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I'm trying to insert an image with added axes using pgfplots, which has the same aspect ratio as the original image, i.e. if the x axis is half the size of the width of the image, then the y axis needs to also be half the size of the height of the image (as opposed to the pgfplots default, which seems to distort everything into an approximate square shape).

The simplest way to achieve this seems to be to just calculate what the width and height values should be, then manually define them in the code. The problem is this isn't working. The resulting plot isn't quite the same dimensions as what I specified (height seems a little smaller than it should be) and the image is noticeably distorted. What is going on, and how can I fix this?

Below is the code I've been using:

\documentclass{article}
\usepackage{pgfplots}
\begin{document}
    \begin{tikzpicture}
    \begin{axis}[
    xlabel={x axis},ylabel={y axis},
    xtick distance=1,ytick distance=1,
    width=10cm,height=4.44062cm,
    enlargelimits=false]
    \addplot graphics[xmin=0, xmax=5, ymin=0, ymax=5] {Images/test};
    \end{axis}
\end{tikzpicture}
\end{document}

Test image used in above code: (581px wide, 258px high) test image

Bonus: is there a way to get images in plots to automatically retain their aspect ratio when resized? I had a recent question on this topic that didn't get any responses. This would be ideal, but manually scaling it as above is ok too.

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    scale only axis? – Torbjørn T. Nov 11 '16 at 4:13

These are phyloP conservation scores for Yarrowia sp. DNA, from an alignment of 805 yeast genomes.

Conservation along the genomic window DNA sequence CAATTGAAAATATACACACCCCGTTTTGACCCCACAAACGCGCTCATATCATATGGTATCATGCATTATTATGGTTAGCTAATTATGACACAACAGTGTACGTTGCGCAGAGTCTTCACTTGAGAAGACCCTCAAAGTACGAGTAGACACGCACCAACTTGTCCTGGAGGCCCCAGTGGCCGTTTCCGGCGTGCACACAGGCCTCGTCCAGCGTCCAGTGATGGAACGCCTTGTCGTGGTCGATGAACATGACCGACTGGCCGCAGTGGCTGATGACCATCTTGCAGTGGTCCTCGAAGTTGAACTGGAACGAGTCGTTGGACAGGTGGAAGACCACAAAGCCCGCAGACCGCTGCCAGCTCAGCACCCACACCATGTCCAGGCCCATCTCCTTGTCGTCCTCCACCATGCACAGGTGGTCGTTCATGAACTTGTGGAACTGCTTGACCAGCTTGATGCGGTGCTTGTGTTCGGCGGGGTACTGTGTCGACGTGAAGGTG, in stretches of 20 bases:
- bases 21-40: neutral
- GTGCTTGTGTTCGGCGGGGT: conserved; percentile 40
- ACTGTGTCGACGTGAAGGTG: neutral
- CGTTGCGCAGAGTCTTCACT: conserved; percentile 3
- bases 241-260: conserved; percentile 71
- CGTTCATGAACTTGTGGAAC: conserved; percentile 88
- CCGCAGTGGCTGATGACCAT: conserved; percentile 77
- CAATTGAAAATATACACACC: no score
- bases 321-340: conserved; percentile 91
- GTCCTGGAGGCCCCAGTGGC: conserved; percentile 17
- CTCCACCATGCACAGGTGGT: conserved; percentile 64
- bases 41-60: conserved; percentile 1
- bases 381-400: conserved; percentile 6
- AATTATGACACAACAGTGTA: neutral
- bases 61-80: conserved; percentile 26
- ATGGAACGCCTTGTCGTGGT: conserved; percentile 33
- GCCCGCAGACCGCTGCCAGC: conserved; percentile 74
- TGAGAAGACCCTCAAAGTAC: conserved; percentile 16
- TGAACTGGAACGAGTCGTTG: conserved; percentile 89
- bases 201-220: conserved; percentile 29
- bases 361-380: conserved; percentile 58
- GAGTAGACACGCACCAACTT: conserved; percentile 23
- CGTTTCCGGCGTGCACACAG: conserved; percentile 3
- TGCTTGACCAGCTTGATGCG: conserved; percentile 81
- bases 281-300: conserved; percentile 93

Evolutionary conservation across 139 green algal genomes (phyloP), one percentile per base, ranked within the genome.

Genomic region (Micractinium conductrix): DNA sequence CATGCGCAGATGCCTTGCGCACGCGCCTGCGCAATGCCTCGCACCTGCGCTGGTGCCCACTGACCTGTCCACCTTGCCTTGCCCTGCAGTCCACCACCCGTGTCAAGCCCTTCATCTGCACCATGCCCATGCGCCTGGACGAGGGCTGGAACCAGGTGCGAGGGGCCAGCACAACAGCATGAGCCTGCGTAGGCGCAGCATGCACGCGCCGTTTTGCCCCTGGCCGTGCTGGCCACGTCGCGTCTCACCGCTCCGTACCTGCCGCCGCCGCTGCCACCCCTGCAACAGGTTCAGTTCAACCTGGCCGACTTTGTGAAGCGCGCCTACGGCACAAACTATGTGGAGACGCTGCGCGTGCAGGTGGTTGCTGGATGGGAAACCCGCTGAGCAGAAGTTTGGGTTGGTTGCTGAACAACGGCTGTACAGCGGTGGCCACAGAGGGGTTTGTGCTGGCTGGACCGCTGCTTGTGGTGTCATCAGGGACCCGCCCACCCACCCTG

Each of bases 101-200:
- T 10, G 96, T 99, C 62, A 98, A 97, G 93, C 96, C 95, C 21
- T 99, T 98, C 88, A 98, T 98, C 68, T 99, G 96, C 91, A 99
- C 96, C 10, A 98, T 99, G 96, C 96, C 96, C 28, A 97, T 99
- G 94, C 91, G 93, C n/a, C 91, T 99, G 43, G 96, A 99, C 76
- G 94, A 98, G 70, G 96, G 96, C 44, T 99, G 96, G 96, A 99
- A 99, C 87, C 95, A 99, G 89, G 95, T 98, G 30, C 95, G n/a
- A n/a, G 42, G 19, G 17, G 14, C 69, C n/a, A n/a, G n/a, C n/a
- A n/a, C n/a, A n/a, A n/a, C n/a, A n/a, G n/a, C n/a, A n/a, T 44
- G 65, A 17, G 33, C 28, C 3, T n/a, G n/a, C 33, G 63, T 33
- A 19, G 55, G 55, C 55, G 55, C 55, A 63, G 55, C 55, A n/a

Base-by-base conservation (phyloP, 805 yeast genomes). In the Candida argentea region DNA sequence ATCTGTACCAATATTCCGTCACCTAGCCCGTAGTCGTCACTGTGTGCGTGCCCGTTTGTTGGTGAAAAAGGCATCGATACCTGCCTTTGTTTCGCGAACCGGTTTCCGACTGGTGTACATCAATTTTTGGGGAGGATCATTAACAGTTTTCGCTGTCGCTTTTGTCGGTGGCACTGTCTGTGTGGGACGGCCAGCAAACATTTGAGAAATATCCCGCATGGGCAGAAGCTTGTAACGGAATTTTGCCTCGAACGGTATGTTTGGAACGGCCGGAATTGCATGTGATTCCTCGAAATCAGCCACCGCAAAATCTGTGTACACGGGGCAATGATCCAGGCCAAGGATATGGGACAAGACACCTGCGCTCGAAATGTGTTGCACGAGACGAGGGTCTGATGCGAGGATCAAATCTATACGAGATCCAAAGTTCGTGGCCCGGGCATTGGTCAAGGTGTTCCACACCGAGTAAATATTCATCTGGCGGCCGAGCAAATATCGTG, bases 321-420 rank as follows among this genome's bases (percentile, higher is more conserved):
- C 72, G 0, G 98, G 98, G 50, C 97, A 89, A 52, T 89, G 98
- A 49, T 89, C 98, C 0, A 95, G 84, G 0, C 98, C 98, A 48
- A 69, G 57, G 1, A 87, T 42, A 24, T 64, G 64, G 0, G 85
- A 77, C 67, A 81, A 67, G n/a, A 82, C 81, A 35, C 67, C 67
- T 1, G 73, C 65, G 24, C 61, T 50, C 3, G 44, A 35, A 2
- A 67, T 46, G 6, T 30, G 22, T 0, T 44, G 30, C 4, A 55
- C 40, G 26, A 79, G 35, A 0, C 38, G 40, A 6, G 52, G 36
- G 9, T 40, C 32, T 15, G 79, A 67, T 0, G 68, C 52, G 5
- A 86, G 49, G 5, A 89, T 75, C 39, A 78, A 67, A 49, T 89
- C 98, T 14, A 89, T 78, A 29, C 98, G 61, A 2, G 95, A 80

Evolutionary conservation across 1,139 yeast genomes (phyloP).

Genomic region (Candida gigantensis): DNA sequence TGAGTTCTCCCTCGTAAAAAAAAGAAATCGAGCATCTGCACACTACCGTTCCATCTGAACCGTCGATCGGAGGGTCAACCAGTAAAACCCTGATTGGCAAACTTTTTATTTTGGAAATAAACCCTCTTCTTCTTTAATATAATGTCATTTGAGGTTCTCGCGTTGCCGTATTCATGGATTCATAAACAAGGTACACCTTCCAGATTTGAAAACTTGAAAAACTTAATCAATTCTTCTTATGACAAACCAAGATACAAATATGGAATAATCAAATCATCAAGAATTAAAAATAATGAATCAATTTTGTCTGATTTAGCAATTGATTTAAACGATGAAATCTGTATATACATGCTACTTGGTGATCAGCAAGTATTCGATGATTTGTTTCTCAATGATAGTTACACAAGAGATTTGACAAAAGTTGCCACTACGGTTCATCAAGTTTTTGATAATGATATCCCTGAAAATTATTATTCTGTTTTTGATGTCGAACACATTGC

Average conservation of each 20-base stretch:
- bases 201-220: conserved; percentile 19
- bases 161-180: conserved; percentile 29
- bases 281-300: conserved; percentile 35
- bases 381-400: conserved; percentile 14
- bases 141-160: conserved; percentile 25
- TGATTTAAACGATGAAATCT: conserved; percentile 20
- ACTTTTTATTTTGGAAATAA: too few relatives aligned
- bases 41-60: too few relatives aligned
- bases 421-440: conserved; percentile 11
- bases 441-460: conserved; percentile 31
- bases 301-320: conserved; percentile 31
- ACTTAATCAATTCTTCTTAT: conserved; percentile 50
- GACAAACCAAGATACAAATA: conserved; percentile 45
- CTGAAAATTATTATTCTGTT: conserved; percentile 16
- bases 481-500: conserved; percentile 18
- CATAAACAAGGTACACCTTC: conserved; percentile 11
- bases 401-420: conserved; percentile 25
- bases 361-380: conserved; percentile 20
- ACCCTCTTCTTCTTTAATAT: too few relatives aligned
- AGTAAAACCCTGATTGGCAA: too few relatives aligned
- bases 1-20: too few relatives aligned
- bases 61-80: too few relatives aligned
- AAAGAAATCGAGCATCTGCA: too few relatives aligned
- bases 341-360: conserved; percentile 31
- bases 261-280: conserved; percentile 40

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    I'm voting to close this question because it was solved in the comments. – Stefan Pinnow Nov 11 '16 at 9:26
  • 1
    @clemens, that is an option. But who should write it? Of course this should be Torbjørn, because he wrote the answer and so deserves the credit. But as far as I "know" him, he won't do it and so I think it is better to close the question instead of letting it unanswered. But feel free to write an answer, if you like. – Stefan Pinnow Nov 11 '16 at 12:21
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    @StefanPinnow Why do you say that, I mostly do write answers if asked. If I don't write an answer in the first place or when asked, it's because a) I'm not sure it is a solution to the problem or b) I'm fairly sure a duplicate can be found. In this case I expected that a duplicate could be found, as I think the confusion on what width/height for an axis means has popped up before, though a couple minutes searching didn't lead to any good candidates. In general though, I'd prefer that one asked for an answer first, or wrote a CW answer if a very clear solution is found, (ctd.) – Torbjørn T. Nov 11 '16 at 12:55
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    and closed as OT last. Personally I don't think the very quick closing-as-OT-because-solved-in-comments is the way to go, though for old abandoned questions where it may not even be clear what fixed it, it certainly can be appropriate. (But that discussion is OT here, you can always ping me in chat.) (Edit: the best potential dupe I did find was this, which while different has the same underlying issue.) – Torbjørn T. Nov 11 '16 at 12:58
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Thanks to @TorbjørnT. for pointing out the issue. This is just a more detailed summary of their solution.

This issue comes about due to a misunderstanding of the meaning of width and height. These refer to the dimensions of the bounding box of the final figure, i.e. the area containing the plot, axes, titles, a small amount of surrounding white space, etc. It was incorrectly assumed these referred to the dimensions of the axes, however they can be redefined to have this meaning by including the line scale only axis=true in the axis environment. Thus the final code will be as follows:

\documentclass{article}
\usepackage{pgfplots}
\begin{document}
    \begin{tikzpicture}
    \begin{axis}[
    xlabel={x axis},ylabel={y axis},
    xtick distance=1,ytick distance=1,
    width=10cm,height=4.44062cm,
    enlargelimits=false,
    scale only axis=true]
    \addplot graphics[xmin=0, xmax=5, ymin=0, ymax=5] {Images/test};
    \end{axis}
\end{tikzpicture}
\end{document}

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